آموزش وزن تطبیقی برای مشکلات رگرسیون خطی از طریق اختلاف کولبک-Leibler
|کد مقاله||سال انتشار||مقاله انگلیسی||ترجمه فارسی||تعداد کلمات|
|24639||2014||11 صفحه PDF||سفارش دهید||محاسبه نشده|
Publisher : Elsevier - Science Direct (الزویر - ساینس دایرکت)
Journal : Pattern Recognition, Volume 46, Issue 4, April 2013, Pages 1209–1219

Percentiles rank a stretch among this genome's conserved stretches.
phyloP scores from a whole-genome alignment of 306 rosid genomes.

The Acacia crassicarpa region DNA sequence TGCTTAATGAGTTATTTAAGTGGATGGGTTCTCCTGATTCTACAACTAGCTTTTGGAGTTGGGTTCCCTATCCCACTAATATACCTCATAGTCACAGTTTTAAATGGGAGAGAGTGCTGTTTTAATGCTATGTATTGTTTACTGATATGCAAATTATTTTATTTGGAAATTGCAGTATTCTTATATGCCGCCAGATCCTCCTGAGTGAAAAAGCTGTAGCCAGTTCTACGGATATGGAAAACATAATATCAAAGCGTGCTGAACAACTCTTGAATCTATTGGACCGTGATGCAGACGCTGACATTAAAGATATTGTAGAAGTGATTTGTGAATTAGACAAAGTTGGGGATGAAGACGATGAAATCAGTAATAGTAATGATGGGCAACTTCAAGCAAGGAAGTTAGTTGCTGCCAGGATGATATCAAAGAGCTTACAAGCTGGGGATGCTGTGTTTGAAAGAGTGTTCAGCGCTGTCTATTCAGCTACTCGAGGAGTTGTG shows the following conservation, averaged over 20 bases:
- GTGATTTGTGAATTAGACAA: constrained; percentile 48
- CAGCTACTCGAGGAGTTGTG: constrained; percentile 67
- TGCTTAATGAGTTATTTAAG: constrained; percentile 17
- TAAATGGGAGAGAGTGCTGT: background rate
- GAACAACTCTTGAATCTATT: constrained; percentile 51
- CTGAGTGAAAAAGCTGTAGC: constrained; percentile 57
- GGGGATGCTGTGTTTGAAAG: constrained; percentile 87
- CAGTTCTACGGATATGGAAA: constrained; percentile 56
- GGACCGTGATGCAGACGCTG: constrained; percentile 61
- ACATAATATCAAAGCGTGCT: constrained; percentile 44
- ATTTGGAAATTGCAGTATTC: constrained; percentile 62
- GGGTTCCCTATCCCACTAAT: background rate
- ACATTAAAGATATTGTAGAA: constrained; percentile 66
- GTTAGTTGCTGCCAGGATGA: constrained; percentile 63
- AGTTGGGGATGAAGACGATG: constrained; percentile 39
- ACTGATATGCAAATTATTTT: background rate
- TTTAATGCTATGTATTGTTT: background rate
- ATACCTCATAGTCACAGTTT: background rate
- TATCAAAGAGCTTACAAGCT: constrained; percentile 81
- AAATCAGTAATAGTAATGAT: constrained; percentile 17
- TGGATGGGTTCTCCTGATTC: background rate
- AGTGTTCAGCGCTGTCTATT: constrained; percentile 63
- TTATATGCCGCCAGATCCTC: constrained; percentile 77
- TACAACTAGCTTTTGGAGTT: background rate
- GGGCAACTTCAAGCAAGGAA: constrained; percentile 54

In this paper, we propose adaptive weighted learning for linear regression problems via the Kullback–Leibler (KL) divergence. The alternative optimization method is used to solve the proposed model. Meanwhile, we theoretically demonstrate that the solution of the optimization algorithm converges to a stationary point of the model. In addition, we also fuse global linear regression and class-oriented linear regression and discuss the problem of parameter selection. Experimental results on face and handwritten numerical character databases show that the proposed method is effective for image classification, particularly for the case that the samples in the training and testing set have different characteristics.